Bottom Line: These trends include ways to make it possible to process either very heavy or very light crude oil fractions as well as to co-process biomass-based oxygenates with regular crude oil fractions, and convert these more complex feedstocks in an increasing amount of propylene and diesel-range fuels.In addition, we present an overview of the state-of-the-art micro-spectroscopy methods for characterizing FCC catalysts at the single particle level.These new characterization tools are able to explain the influence of the harsh FCC processing conditions (e.g. steam) and the presence of various metal poisons (e.g. V, Fe and Ni) in the crude oil feedstocks on the 3-D structure and accessibility of FCC catalyst materials.

View Article: PubMed Central - PubMed

Affiliation: Inorganic Chemistry and Catalysis Group, Debye Institute for Nanomaterials Science, Faculty of Science, Utrecht University, Universiteitsweg 99, 3584 CG Utrecht, The Netherlands. e.t.c.vogt@uu.nl b.m.weckhuysen@uu.nl.

ABSTRACT
Fluid catalytic cracking (FCC) is one of the major conversion technologies in the oil refinery industry. FCC currently produces the majority of the world's gasoline, as well as an important fraction of propylene for the polymer industry. In this critical review, we give an overview of the latest trends in this field of research. These trends include ways to make it possible to process either very heavy or very light crude oil fractions as well as to co-process biomass-based oxygenates with regular crude oil fractions, and convert these more complex feedstocks in an increasing amount of propylene and diesel-range fuels. After providing some general background of the FCC process, including a short history as well as details on the process, reactor design, chemical reactions involved and catalyst material, we will discuss several trends in FCC catalysis research by focusing on ways to improve the zeolite structure stability, propylene selectivity and the overall catalyst accessibility by (a) the addition of rare earth elements and phosphorus, (b) constructing hierarchical pores systems and (c) the introduction of new zeolite structures. In addition, we present an overview of the state-of-the-art micro-spectroscopy methods for characterizing FCC catalysts at the single particle level. These new characterization tools are able to explain the influence of the harsh FCC processing conditions (e.g. steam) and the presence of various metal poisons (e.g. V, Fe and Ni) in the crude oil feedstocks on the 3-D structure and accessibility of FCC catalyst materials.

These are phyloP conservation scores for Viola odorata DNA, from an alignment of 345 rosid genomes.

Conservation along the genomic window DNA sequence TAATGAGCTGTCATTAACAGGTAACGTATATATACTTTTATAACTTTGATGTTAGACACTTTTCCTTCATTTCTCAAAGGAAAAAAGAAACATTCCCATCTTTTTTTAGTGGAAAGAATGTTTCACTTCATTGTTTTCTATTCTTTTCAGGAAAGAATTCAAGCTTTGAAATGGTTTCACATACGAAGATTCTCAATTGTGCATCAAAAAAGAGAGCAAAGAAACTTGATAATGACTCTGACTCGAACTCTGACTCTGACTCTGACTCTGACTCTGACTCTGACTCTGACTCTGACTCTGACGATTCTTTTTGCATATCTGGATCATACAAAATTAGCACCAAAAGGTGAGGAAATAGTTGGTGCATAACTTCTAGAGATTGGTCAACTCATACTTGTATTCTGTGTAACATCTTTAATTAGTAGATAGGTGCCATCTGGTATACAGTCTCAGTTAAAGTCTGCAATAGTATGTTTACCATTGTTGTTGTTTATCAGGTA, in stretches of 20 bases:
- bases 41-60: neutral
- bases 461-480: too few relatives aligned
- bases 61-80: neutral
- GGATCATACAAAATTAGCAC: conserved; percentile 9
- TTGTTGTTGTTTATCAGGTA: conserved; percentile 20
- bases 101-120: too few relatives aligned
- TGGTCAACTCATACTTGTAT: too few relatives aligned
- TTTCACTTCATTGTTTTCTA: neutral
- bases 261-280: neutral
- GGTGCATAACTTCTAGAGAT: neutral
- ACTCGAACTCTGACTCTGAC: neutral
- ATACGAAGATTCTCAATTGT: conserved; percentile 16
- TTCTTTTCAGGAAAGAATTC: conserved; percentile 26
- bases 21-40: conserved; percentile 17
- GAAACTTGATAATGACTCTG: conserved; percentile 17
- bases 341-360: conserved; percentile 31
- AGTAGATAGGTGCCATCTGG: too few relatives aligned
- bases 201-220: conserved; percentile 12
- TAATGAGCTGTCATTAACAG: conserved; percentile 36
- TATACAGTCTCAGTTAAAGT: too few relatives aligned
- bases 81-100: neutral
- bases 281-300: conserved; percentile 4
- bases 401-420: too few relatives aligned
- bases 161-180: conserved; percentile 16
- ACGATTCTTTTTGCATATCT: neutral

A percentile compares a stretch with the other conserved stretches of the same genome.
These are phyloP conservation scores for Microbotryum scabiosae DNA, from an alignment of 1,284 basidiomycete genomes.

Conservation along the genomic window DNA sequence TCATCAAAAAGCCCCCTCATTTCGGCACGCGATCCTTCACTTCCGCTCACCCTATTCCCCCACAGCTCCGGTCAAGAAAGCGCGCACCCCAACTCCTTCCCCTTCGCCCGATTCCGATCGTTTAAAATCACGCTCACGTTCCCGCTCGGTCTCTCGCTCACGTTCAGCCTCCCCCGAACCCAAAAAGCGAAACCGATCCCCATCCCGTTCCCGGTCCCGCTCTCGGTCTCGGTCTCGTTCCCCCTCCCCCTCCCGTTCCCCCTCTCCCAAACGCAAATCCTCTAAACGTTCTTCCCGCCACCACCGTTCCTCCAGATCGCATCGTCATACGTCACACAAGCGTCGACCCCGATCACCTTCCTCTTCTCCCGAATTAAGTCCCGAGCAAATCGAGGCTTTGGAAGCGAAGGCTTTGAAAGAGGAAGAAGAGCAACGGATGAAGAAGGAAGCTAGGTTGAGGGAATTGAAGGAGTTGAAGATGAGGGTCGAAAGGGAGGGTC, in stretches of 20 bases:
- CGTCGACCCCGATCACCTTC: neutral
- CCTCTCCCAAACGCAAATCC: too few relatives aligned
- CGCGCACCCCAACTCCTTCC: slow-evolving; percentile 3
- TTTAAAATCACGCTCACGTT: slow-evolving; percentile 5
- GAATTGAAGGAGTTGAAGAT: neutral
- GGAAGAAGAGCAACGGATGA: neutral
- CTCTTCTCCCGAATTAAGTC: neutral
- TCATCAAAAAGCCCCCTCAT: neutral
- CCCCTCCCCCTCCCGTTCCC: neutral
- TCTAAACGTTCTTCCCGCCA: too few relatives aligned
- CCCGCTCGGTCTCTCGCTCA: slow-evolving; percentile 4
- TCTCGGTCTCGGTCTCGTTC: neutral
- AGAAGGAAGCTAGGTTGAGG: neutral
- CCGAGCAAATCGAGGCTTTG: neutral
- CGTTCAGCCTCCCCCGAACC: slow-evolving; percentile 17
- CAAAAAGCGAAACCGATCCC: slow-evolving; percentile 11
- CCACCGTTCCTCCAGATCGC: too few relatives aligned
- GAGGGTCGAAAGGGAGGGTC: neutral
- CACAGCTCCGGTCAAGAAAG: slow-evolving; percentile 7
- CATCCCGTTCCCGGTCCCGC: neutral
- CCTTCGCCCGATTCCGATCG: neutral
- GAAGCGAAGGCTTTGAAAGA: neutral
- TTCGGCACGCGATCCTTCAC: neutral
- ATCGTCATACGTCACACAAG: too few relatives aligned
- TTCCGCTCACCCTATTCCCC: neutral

No MeSH data available.